Hi Jo,

Sales and I are at a real disconnect. They keep rejecting my MQLs, and I’m not sure why.

The leads I’m passing over are all showing interest in our brand — downloading our campaign assets, visiting our pricing page — but Sales doesn’t think they’re valid. If that engagement isn’t valid, I’m not sure what is.

How can we get to the bottom of this? How can I make Sales understand that my MQLs are valid leads?

MQL Max.

pink seperator line

Max, I get that this is frustrating.

My marketing team spent months in a similar dynamic with Sales. We had what I considered sensible criteria for an MQL:

➡️ Active interactions with our campaigns.

➡️ Job titles and industries that line up with our target buyers.

Many of those leads would get rejected, which took me by surprise. Those leads seemed like golden opportunities for Sales to close deals – we drum up interest, they bring it over the finish line.


“Sales had a different idea
of what ‘qualified’ meant.”


Turns out, after having a chat, Sales had a different idea of what ‘qualified’ meant: ready to sign.

Here’s when we figured out the problem: We had two different definitions of a qualified lead, and no one talking to each other to establish common ground.

That joint conversation is crucial. You both need to agree on definitions. What makes a lead null, ready to nurture, qualified, and ready for Sales?

Figure out your processes, too. At what stage you’ll hand leads over to Sales, and how long Sales should take to give you feedback?

For more advice on aligning sales and marketing, download ‘The Roadmap to B2B Marketing Success.’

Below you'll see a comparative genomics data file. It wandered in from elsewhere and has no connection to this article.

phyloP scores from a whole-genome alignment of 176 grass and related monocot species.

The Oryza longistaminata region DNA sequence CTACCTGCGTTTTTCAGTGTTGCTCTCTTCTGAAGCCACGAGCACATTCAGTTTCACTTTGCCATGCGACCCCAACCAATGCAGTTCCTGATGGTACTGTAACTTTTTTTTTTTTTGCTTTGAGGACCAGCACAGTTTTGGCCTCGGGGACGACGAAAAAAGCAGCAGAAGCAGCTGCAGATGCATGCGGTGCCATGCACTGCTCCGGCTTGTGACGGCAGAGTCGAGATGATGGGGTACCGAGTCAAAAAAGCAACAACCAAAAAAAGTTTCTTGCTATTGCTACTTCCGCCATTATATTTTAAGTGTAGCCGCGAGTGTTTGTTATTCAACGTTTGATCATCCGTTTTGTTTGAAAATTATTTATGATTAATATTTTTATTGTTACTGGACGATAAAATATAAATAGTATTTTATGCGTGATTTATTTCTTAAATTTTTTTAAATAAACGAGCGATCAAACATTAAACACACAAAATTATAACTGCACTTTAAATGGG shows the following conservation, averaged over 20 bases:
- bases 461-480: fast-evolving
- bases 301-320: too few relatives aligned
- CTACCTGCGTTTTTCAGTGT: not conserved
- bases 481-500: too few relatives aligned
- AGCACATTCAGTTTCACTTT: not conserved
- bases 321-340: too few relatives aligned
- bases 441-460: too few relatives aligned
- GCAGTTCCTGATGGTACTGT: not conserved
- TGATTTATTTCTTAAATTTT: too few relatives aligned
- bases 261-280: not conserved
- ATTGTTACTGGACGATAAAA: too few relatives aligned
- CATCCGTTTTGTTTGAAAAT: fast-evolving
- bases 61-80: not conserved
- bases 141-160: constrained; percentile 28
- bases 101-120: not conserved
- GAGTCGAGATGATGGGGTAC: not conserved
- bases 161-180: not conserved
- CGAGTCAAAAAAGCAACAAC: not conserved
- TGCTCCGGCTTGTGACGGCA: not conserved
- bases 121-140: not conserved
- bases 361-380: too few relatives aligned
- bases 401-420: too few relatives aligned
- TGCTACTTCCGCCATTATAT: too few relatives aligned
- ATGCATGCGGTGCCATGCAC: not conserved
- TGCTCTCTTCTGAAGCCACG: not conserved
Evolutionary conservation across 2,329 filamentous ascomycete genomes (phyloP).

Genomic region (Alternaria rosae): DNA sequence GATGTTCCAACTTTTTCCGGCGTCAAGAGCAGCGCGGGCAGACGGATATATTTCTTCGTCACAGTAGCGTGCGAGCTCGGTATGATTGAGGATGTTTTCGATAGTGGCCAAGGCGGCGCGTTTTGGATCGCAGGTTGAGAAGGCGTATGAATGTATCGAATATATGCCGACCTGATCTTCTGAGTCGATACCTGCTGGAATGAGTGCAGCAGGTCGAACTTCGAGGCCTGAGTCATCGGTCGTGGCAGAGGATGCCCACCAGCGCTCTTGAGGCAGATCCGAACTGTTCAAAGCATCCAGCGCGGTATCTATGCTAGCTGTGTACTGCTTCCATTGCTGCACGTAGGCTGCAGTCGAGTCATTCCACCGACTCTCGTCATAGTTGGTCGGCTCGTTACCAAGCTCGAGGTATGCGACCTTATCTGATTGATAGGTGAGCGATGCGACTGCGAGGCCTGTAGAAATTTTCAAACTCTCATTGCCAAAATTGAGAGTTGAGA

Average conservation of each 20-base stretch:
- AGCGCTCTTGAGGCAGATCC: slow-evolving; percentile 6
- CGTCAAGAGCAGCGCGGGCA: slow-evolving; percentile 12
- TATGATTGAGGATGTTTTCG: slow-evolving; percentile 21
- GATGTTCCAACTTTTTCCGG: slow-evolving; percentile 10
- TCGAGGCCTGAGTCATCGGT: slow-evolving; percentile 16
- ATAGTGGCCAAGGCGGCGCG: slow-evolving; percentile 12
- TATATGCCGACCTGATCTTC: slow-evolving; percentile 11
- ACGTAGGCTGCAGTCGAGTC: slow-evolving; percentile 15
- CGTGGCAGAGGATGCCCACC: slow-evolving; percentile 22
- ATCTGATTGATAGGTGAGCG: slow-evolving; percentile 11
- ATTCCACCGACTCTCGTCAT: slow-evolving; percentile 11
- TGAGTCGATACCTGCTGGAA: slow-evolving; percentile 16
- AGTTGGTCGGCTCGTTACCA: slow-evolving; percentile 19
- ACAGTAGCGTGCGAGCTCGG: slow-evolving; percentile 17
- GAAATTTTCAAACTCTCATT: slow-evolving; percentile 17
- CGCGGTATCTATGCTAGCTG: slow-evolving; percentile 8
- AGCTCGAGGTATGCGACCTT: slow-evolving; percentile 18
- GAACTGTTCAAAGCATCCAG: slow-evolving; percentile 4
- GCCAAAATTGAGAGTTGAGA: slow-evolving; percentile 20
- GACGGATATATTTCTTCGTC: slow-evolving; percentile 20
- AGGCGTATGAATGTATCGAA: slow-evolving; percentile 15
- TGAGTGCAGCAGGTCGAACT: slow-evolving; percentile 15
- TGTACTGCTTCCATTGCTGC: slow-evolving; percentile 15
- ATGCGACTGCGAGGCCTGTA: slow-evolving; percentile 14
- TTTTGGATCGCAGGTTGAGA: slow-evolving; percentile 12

Open dialogue is the name of the game.

Sales’ expectations might have risen without you knowing it. Encourage people in both teams to explain their rationale for passing over, accepting, or rejecting leads. What’s the criteria? Why is or isn’t this lead valid? What’s missing?


“Continous feedback makes
for better collaboration.”


Continuous feedback makes for better collaboration. It’s easy to forget this when you’re not communicating, but Marketing and Sales are part of the same growth engine. You bring in leads for Sales to close deals—when the business brings in revenue, it’s a shared win for both of you.

All the more reason to meet in the middle.

Sales typically wants leads that are BANT qualified:

✅ The right budget for your pricing.

✅ Decision-making authority.

✅ Relevant needs.

✅ The timeline to make a purchase in the near future.

It’s not always viable for Marketing to tick all four boxes, so talk with Sales about how to make each other’s lives easier.

Establish answers to these questions to bridge the gaps:

👉 How can you optimize your campaigns to reliably gather that information?

👉 Which of those factors are the “must haves” and “nice-to-haves”?

👉 When can Sales continue the conversation?

For extra assurance: check out your reports.

Look at where leads are progressing, getting stuck, and dropping out of the funnel. Those patterns of behavior are good guidance for where to switch up your criteria for qualifying and passing over leads.

Ultimately, you want to have a formal conversation between Sales and Marketing at least once a month. The idea isn’t to change your lifecycle every time—that’ll throw your reports and processes into disarray—but to solve any problems with leads together and ensure you’re both on the same page.

After all, you’re both on Team Growth.

You’ve got this,
Jo Pulse.

P.S. If you liked this post, you might find our article ‘How Misaligned MOPs and Sales Ops Stifle Business Growth‘.